"When you needed a play, when you needed a lifeline, when you needed something spectacular to happen, you picked up the phone and called Troy Polamalu," said Taylor. "Troy always sealed the deal. That was throughout his whole career."
On third-and-13 from the Ravens' 29-yard line, Polamalu intercepted Flacco at the 40-yard line and took it all the way back for a 40-yard touchdown and 23-14 Steelers lead, which would secure the win and a trip to the Super Bowl.
"I will never forget the crowd," said Farrior. "That is the loudest and craziest I ever hear the stadium in my whole 10 years playing there. My favorite game at Heinz Field by far."
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2010 AFC Championship Game
January 23, 2011
Steelers 24, New York Jets 19
Those two words uttered by Jets linebacker Bart Scott about playing the Steelers in the AFC Championship came during an emotional post-game interview, but they provided a little bit of bulletin board material for some of the Steelers players.
But for linebacker James Farrior, he didn't need a lot of motivation going against his former team.
"We thought it was funny, but we put it on the bulletin board," said Farrior. "Me being a former Jets player, you didn't have to do anything to motivate me. But it was a little bit helpful for the rest of the guys as locker room material."
It was a cold night at Heinz Field, with game time temperature just 17 degrees and the wind chill 5, but the Steelers heated up fast.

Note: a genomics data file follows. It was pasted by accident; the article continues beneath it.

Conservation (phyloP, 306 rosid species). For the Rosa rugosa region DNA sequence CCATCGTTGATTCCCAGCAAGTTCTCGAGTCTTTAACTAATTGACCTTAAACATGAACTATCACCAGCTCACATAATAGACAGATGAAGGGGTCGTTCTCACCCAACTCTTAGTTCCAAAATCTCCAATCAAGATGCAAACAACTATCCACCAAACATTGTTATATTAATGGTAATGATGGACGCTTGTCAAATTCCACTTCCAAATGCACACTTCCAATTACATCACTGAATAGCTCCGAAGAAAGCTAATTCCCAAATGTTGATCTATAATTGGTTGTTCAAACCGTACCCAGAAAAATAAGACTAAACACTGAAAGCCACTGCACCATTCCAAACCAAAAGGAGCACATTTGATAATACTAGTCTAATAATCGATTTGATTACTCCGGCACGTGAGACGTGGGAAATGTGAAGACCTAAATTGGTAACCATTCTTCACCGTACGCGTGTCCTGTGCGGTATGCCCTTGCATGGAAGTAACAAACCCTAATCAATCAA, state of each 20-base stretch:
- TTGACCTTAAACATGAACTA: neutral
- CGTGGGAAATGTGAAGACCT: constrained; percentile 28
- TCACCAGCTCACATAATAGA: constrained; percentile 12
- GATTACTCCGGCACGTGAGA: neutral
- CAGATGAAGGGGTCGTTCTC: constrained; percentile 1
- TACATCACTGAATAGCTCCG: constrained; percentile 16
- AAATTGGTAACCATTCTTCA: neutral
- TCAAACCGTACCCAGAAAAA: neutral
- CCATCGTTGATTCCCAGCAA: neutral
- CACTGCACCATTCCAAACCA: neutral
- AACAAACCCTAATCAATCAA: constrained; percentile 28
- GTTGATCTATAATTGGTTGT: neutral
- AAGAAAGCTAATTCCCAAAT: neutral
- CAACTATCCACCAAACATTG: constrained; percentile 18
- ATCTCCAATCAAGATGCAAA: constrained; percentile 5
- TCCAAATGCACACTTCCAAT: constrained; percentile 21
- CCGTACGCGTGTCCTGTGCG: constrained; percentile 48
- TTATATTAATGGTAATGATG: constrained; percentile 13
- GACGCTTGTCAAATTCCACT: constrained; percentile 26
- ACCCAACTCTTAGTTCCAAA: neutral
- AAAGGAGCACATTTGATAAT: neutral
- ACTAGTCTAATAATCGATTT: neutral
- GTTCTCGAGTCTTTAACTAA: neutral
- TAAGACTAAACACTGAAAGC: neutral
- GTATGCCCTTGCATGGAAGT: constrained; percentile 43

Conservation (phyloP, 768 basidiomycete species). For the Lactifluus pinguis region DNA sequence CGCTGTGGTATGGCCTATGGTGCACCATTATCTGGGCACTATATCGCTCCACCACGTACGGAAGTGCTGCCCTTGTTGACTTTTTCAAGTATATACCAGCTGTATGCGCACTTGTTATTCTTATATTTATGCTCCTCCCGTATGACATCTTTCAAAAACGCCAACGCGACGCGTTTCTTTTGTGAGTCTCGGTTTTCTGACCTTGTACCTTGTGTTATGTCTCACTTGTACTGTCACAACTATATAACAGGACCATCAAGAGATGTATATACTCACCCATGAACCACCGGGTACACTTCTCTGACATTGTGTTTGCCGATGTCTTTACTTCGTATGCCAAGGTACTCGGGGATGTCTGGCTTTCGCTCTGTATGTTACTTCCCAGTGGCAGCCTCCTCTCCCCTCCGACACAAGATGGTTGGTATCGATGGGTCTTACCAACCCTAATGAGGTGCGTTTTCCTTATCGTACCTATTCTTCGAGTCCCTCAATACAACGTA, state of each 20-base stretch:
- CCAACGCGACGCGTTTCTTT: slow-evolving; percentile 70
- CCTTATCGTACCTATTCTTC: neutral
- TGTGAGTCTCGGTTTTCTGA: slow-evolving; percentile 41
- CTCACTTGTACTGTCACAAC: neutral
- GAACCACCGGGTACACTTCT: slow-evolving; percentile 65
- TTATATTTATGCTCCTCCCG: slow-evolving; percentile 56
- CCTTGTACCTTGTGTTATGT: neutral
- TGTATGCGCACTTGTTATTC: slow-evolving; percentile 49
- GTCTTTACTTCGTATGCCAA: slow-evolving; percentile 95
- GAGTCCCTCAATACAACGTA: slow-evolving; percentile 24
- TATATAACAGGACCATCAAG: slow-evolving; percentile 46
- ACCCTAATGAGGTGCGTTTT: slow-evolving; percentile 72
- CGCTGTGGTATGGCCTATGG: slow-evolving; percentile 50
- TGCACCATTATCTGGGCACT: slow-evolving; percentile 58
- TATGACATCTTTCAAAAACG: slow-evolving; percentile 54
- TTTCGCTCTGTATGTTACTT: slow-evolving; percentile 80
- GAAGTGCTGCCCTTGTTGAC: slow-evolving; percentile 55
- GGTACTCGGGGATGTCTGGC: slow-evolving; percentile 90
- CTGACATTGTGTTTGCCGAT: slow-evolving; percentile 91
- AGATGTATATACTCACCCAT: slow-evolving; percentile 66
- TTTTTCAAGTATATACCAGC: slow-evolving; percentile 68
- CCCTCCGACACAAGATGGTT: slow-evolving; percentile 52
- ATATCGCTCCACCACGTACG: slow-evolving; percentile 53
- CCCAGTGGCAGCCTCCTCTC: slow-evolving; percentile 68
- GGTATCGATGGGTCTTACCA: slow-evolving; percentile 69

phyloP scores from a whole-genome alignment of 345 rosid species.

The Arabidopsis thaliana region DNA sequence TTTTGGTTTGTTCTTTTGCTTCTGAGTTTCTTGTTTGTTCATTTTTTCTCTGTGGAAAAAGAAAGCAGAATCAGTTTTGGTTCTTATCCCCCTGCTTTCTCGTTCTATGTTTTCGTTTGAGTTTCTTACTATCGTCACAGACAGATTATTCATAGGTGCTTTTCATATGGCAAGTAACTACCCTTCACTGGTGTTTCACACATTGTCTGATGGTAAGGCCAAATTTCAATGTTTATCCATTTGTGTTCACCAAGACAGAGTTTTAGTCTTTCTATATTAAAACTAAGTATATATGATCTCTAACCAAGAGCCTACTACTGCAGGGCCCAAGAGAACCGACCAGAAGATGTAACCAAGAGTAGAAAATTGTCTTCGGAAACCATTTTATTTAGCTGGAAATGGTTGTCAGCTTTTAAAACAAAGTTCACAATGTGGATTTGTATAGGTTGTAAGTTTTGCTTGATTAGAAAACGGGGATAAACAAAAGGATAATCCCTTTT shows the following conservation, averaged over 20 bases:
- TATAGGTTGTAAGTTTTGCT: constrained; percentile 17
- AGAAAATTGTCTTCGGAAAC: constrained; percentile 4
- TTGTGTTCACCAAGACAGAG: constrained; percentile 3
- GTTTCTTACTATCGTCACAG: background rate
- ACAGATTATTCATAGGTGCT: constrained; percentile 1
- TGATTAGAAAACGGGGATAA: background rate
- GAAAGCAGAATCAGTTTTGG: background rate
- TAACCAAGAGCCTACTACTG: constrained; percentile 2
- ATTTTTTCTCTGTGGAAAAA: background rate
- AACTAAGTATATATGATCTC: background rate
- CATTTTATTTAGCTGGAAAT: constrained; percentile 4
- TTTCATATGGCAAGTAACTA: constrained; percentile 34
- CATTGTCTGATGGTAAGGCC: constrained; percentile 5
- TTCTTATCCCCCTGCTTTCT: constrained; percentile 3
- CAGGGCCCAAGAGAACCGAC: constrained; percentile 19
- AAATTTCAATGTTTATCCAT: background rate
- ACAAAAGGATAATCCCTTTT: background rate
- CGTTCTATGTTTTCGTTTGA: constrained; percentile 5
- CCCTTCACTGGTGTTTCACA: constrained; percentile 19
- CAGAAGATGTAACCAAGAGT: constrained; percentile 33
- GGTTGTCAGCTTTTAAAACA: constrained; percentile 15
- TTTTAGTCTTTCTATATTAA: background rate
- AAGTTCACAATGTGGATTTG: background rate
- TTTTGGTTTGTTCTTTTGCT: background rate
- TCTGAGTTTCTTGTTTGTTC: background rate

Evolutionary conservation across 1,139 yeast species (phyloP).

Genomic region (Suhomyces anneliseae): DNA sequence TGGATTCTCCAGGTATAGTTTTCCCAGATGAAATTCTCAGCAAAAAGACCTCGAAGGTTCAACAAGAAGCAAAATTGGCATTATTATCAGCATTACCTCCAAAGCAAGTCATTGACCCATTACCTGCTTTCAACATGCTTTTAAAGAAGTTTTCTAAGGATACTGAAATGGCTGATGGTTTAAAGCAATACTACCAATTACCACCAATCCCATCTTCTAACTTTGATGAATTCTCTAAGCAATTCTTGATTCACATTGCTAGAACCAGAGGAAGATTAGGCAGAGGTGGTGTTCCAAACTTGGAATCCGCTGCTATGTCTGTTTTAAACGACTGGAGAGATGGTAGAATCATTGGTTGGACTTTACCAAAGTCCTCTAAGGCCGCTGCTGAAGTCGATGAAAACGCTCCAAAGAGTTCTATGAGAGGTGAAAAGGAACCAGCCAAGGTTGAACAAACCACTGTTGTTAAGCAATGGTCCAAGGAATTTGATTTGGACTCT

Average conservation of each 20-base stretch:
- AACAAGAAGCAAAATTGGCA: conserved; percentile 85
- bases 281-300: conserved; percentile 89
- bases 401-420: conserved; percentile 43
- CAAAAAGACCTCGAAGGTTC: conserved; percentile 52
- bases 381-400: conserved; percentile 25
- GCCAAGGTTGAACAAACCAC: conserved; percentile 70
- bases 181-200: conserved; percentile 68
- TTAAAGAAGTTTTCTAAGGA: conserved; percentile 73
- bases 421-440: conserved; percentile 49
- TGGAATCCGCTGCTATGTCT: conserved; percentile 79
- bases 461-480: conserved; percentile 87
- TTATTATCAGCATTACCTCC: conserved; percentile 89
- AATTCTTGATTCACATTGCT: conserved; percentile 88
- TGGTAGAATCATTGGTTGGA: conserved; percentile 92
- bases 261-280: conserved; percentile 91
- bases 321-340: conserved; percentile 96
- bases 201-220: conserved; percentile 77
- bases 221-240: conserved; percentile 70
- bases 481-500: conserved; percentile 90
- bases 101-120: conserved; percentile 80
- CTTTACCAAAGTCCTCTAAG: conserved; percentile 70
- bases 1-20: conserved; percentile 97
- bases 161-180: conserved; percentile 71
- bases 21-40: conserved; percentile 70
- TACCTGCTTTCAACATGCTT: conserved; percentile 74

Running back Rashard Mendenhall, who would be the key to the Steelers' offense all day, got the Steelers on the board first with a one-yard touchdown run in the first quarter. But there was bad news too when center Maurkice Pouncey was carted off the field with an ankle injury. The next man up mentality immediately came into play, and all answered.
"The offensive line has done a great job all year," said Mendenhall after the game. "Guys have been going down. Guys had to step up. They controlled the line of scrimmage all day today. Our run game has been successful all year. It just says a lot about those guys."
The Steelers lead grew in the second quarter after a Shaun Suisham field goal, and two-yard touchdown run by Ben Roethlisberger for a 17-0 lead. After cornerback Ike Taylor sacked Jets quarterback Mark Sanchez, forcing a fumble that William Gay recovered and returned 19 yards for a touchdown and a 24-0 lead, it looked like the Steelers would be rolling.
"I remember that game being over when we started," said Farrior. "We jumped out to a big lead. It was pretty much done after that. I remember a slight comeback from them, but most of the game we dominated, especially in the first half."